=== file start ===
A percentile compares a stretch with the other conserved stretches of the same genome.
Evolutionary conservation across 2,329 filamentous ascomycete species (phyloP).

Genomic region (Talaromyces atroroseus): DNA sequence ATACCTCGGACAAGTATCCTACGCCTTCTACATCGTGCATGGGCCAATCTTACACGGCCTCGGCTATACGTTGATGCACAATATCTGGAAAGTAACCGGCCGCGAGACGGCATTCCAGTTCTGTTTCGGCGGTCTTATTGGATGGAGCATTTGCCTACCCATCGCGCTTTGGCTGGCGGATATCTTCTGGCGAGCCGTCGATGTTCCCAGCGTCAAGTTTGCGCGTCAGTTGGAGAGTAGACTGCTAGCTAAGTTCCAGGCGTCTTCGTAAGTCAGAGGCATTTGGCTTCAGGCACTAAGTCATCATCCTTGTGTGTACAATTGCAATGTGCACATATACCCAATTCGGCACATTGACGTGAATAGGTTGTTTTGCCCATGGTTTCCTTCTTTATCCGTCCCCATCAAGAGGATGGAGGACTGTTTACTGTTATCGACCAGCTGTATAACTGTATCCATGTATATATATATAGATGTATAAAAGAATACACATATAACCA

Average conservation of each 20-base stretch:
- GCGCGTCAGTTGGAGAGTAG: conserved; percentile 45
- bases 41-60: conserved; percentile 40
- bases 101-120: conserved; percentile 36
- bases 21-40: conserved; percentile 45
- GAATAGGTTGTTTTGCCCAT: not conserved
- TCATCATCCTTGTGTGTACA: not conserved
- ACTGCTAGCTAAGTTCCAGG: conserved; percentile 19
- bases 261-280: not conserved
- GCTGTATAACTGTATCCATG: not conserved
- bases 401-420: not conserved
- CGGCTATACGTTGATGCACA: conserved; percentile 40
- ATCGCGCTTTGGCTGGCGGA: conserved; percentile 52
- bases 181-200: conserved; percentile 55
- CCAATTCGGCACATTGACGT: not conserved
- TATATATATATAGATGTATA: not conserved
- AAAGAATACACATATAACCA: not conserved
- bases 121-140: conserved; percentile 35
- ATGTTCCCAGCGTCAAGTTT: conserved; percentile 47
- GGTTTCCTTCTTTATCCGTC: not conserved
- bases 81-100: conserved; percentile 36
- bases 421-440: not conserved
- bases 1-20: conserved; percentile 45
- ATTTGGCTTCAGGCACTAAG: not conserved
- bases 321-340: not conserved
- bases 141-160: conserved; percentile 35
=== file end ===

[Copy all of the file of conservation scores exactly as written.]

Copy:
A percentile compares a stretch with the other conserved stretches of the same genome.
Evolutionary conservation across 2,329 filamentous ascomycete species (phyloP).

Genomic region (Talaromyces atroroseus): DNA sequence ATACCTCGGACAAGTATCCTACGCCTTCTACATCGTGCATGGGCCAATCTTACACGGCCTCGGCTATACGTTGATGCACAATATCTGGAAAGTAACCGGCCGCGAGACGGCATTCCAGTTCTGTTTCGGCGGTCTTATTGGATGGAGCATTTGCCTACCCATCGCGCTTTGGCTGGCGGATATCTTCTGGCGAGCCGTCGATGTTCCCAGCGTCAAGTTTGCGCGTCAGTTGGAGAGTAGACTGCTAGCTAAGTTCCAGGCGTCTTCGTAAGTCAGAGGCATTTGGCTTCAGGCACTAAGTCATCATCCTTGTGTGTACAATTGCAATGTGCACATATACCCAATTCGGCACATTGACGTGAATAGGTTGTTTTGCCCATGGTTTCCTTCTTTATCCGTCCCCATCAAGAGGATGGAGGACTGTTTACTGTTATCGACCAGCTGTATAACTGTATCCATGTATATATATATAGATGTATAAAAGAATACACATATAACCA

Average conservation of each 20-base stretch:
- GCGCGTCAGTTGGAGAGTAG: conserved; percentile 45
- bases 41-60: conserved; percentile 40
- bases 101-120: conserved; percentile 36
- bases 21-40: conserved; percentile 45
- GAATAGGTTGTTTTGCCCAT: not conserved
- TCATCATCCTTGTGTGTACA: not conserved
- ACTGCTAGCTAAGTTCCAGG: conserved; percentile 19
- bases 261-280: not conserved
- GCTGTATAACTGTATCCATG: not conserved
- bases 401-420: not conserved
- CGGCTATACGTTGATGCACA: conserved; percentile 40
- ATCGCGCTTTGGCTGGCGGA: conserved; percentile 52
- bases 181-200: conserved; percentile 55
- CCAATTCGGCACATTGACGT: not conserved
- TATATATATATAGATGTATA: not conserved
- AAAGAATACACATATAACCA: not conserved
- bases 121-140: conserved; percentile 35
- ATGTTCCCAGCGTCAAGTTT: conserved; percentile 47
- GGTTTCCTTCTTTATCCGTC: not conserved
- bases 81-100: conserved; percentile 36
- bases 421-440: not conserved
- bases 1-20: conserved; percentile 45
- ATTTGGCTTCAGGCACTAAG: not conserved
- bases 321-340: not conserved
- bases 141-160: conserved; percentile 35